I’ve been asked why I’m so skeptical when it comes to health and medical science. My answer is because I’ve spent many hours studying medical history, and I’ve seen how much damage doctors have done over the centuries. If you were to select a patient-doctor consultation at random from all the ones that have happened throughout history, your odds are probably better of selecting one in which the doctor harmed the patient than one in which the doctor helped the patient. That is certainly true if you only look at consultations happening before the year 1900.
It’s a shame that medical history generally isn’t part of the curriculum in medical school. If it was, maybe doctors would be more humble about what they know, and what they don’t know. If I were to design a medical school curriculum, I would make the first five to ten weeks of medical school an in-depth course in medical history, with a particular focus on all the mistakes doctors and scientists have made through the centuries, and why they made those mistakes. To quote a well worn cliché, those who don’t know history are doomed to repeat it.
Personally, I wear my skepticism as a badge of pride. If I were to seek out a doctor for some medical condition I was suffering from, I would want that person to be a natural skeptic. I would want someone who won’t believe something just because that’s what they were taught in medical school, or because it’s what they heard from a salesperson working for a pharmaceutical company.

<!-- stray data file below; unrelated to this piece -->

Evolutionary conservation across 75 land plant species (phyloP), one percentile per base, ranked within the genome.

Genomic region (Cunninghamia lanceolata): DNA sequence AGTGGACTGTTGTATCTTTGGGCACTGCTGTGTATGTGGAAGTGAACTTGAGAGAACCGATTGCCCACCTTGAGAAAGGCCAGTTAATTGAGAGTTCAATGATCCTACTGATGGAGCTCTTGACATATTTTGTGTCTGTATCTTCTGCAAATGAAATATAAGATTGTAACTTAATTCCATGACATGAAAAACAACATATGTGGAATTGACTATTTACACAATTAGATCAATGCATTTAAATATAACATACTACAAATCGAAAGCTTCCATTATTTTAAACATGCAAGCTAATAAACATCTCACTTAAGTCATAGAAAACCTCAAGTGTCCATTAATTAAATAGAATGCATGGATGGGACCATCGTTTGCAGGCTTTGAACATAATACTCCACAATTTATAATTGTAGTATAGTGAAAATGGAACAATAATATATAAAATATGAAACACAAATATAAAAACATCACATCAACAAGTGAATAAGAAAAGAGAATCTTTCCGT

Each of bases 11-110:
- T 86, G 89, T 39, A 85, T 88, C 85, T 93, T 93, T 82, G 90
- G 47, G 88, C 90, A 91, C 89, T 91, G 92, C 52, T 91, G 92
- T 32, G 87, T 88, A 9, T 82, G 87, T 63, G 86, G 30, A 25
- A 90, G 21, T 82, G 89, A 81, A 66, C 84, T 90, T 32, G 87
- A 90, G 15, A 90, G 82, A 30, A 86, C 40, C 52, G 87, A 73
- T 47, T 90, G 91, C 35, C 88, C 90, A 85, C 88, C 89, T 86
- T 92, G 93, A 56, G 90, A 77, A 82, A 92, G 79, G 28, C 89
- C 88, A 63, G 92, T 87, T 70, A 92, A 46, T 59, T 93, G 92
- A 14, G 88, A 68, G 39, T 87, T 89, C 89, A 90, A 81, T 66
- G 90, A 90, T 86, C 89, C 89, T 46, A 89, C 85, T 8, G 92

I’m going to present four different cases from recent history, that I think show clearly why it’s important to be highly skeptical when it comes to the area of health and medicine. Things can often seem to be very beneficial after a few early studies, or because common sense suggests they should be beneficial. Then when more data comes in, sometimes decades after a certain treatment has become the “gold standard” of therapy, it becomes clear that the intervention is actively harmful. In some cases, millions of people have died prematurely as a result of the intervention by this point. When this happens, when something goes from being the recommended therapy to turning around 180 degrees and becoming something that doctors recommend against, it is known as a medical reversal. Unfortunately, medical reversals are common.
Another thing that I think is unfortunate is that scientific methodology is not really something that is taught in school. People even leave university with very limited training in scientific method. This causes the large majority of the population to be unable to weigh scientific evidence themselves, and it makes them totally beholden to the opinions of others. That’s why I try to use this blog to educate in scientific method. Science, just like democracy, thrives when lots of people are able to examine different pieces of evidence and think for themselves.
Anyway, let’s get to the four cases.
Lobotomy was first developed in the 1930’s by Portuguese neurologist Egas Moniz, and further refined by two American doctors, neurologist Walter Freeman and neurosurgeon James Watts. A lobotomy is basically a surgical intervention in which parts of the frontal cortex of the brain are destroyed. It was developed as a treatment for psychiatric disorders, based on the hypothesis that destroying parts of the frontal lobe would allow destructive mental patterns to “reset” themselves.